Formulating Formulae

This past Monday my cohort and I presented at our GRS Expo. We shared as a cohort our journey this past year in GRS towards becoming teachers, as well as our individual commitments to reform based science teaching. There was one commitment I want to make but did realized I didn’t have time to discuss at expo that I want to talk about now. Something I want to do in my physics teaching practice is for my students to develop the physics equations we use through investigation and analysis, rather than me supplying them.

To showcase this in my station at Expo I of course picked a tricky equation, the center of mass for two particles:

The center of mass of a body or system is the weighted average location of all the mass. You can think of the center of mass as the point at which all the mass can be considered “concentrated”. For humans standing straight up, that’s somewhere around our lower torso. Let’s look at some qualitative examples before diving into this equation.
Knowing the location of an object’s center of mass is cool because it’s an important factor for determining the stability of an object. Here’s one seemingly physics defying demonstration that I absolutely love:
Another trick that’s just as impressive can be seen in this video:

If you want to experience this relationship yourself, stand with your back directly against a wall and drop a coin in front of you. Keeping your lower half firmly against the wall, try to bend over and pick up the coin.
Most people won’t be able to bend over without falling. Now if you try to do the same thing without the wall, it shouldn’t pose too much difficulty. When your back is against the wall and you bend over, your center of mass moves forwards over the pivot point (your feet), so you become off balance. When the wall is removed, your body balances out this forward shift by moving your lower torso out behind you, so your center of mass remains above the pivot point.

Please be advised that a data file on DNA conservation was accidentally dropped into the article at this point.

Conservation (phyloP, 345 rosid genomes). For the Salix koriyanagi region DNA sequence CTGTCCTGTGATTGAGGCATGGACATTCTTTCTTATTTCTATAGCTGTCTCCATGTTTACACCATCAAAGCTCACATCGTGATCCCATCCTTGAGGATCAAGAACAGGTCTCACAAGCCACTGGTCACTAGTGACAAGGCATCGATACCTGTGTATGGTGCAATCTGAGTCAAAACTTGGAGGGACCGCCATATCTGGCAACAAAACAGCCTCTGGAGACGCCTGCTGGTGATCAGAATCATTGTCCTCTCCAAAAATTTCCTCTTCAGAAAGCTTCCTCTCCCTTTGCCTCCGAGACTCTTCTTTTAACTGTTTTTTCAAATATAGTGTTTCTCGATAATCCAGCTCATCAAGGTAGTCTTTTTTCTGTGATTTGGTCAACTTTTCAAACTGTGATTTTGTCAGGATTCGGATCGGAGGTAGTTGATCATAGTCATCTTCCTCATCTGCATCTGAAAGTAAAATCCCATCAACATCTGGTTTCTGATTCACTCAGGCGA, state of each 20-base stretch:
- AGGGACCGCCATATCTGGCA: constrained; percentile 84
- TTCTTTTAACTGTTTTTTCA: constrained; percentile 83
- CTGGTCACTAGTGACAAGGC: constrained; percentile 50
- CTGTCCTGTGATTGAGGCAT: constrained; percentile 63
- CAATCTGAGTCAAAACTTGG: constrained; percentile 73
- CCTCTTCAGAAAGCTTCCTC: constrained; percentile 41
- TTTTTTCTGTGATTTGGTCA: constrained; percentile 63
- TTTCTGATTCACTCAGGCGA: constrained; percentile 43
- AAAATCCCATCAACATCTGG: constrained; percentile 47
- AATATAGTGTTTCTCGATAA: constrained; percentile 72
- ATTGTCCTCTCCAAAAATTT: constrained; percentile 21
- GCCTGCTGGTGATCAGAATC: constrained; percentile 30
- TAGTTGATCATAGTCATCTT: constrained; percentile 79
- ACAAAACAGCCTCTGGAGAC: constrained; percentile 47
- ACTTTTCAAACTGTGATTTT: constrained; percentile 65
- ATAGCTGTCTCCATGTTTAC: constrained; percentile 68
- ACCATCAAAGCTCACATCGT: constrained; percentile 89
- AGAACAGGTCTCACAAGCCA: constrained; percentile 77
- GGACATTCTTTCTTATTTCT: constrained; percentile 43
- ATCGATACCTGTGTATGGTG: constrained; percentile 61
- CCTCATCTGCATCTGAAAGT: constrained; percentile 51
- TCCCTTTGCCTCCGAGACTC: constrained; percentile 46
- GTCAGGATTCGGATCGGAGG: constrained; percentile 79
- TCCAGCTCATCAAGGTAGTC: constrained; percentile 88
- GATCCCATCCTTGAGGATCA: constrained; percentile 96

Anyways, back to developing our center of mass equation.
We can see in our equation we have four variables: the mass of each object (m1 and m2), and the position of each object (x1 and x2) relative to some starting point. So we know that in our investigation we’re going to need to be able to adjust these four factors.
We first need to find an easy way to find the center of mass without using the equation. Inspiration struck when watching this video that demonstrates how to find the center of mass for a meter stick:



As you can see it’s very easy to find the center of mass of a meter stick, with our starting point being the 0 end of the stick. Now lets say I attach a binder clips to any part of my meter stick and hang a mass from it.
The center of mass will no longer be at the 50 cm mark, but we could find it just as easily as we did before.  I could add another clip and another mass and voila, we have two objects for which we can adjust both their mass and positions with ease (the meter stick also makes it very easy to calculate their positions).